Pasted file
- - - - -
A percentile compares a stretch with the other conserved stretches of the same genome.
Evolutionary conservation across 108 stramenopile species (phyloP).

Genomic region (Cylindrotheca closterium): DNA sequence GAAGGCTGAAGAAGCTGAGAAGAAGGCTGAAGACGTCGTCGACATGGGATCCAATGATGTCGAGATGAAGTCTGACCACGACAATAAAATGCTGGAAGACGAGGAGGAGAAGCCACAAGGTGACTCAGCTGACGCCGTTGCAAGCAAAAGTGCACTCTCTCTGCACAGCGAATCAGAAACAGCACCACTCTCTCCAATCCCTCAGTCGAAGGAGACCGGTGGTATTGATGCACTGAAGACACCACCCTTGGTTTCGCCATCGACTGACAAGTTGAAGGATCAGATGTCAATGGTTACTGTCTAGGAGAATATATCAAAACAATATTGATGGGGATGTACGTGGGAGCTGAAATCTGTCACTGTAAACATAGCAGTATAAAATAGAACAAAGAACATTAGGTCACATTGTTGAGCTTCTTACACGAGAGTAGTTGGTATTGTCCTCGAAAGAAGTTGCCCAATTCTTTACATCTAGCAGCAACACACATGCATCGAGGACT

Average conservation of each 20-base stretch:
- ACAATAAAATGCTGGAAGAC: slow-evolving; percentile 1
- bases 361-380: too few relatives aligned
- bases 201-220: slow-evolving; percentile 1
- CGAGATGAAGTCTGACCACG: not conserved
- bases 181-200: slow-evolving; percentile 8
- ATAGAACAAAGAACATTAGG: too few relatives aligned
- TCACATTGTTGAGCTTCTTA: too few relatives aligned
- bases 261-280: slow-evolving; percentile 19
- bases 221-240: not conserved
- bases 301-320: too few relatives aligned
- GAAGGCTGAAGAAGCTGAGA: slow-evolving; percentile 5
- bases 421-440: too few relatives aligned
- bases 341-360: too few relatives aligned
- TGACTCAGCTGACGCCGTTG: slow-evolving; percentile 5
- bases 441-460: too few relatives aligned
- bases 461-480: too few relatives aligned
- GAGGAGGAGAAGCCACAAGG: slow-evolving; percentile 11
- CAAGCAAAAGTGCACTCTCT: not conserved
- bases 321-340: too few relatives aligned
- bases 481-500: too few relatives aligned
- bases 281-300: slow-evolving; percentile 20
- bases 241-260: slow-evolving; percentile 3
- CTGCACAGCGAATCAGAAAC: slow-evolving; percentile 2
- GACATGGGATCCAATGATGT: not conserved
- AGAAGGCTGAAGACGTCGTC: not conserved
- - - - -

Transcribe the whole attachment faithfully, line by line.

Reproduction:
A percentile compares a stretch with the other conserved stretches of the same genome.
Evolutionary conservation across 108 stramenopile species (phyloP).

Genomic region (Cylindrotheca closterium): DNA sequence GAAGGCTGAAGAAGCTGAGAAGAAGGCTGAAGACGTCGTCGACATGGGATCCAATGATGTCGAGATGAAGTCTGACCACGACAATAAAATGCTGGAAGACGAGGAGGAGAAGCCACAAGGTGACTCAGCTGACGCCGTTGCAAGCAAAAGTGCACTCTCTCTGCACAGCGAATCAGAAACAGCACCACTCTCTCCAATCCCTCAGTCGAAGGAGACCGGTGGTATTGATGCACTGAAGACACCACCCTTGGTTTCGCCATCGACTGACAAGTTGAAGGATCAGATGTCAATGGTTACTGTCTAGGAGAATATATCAAAACAATATTGATGGGGATGTACGTGGGAGCTGAAATCTGTCACTGTAAACATAGCAGTATAAAATAGAACAAAGAACATTAGGTCACATTGTTGAGCTTCTTACACGAGAGTAGTTGGTATTGTCCTCGAAAGAAGTTGCCCAATTCTTTACATCTAGCAGCAACACACATGCATCGAGGACT

Average conservation of each 20-base stretch:
- ACAATAAAATGCTGGAAGAC: slow-evolving; percentile 1
- bases 361-380: too few relatives aligned
- bases 201-220: slow-evolving; percentile 1
- CGAGATGAAGTCTGACCACG: not conserved
- bases 181-200: slow-evolving; percentile 8
- ATAGAACAAAGAACATTAGG: too few relatives aligned
- TCACATTGTTGAGCTTCTTA: too few relatives aligned
- bases 261-280: slow-evolving; percentile 19
- bases 221-240: not conserved
- bases 301-320: too few relatives aligned
- GAAGGCTGAAGAAGCTGAGA: slow-evolving; percentile 5
- bases 421-440: too few relatives aligned
- bases 341-360: too few relatives aligned
- TGACTCAGCTGACGCCGTTG: slow-evolving; percentile 5
- bases 441-460: too few relatives aligned
- bases 461-480: too few relatives aligned
- GAGGAGGAGAAGCCACAAGG: slow-evolving; percentile 11
- CAAGCAAAAGTGCACTCTCT: not conserved
- bases 321-340: too few relatives aligned
- bases 481-500: too few relatives aligned
- bases 281-300: slow-evolving; percentile 20
- bases 241-260: slow-evolving; percentile 3
- CTGCACAGCGAATCAGAAAC: slow-evolving; percentile 2
- GACATGGGATCCAATGATGT: not conserved
- AGAAGGCTGAAGACGTCGTC: not conserved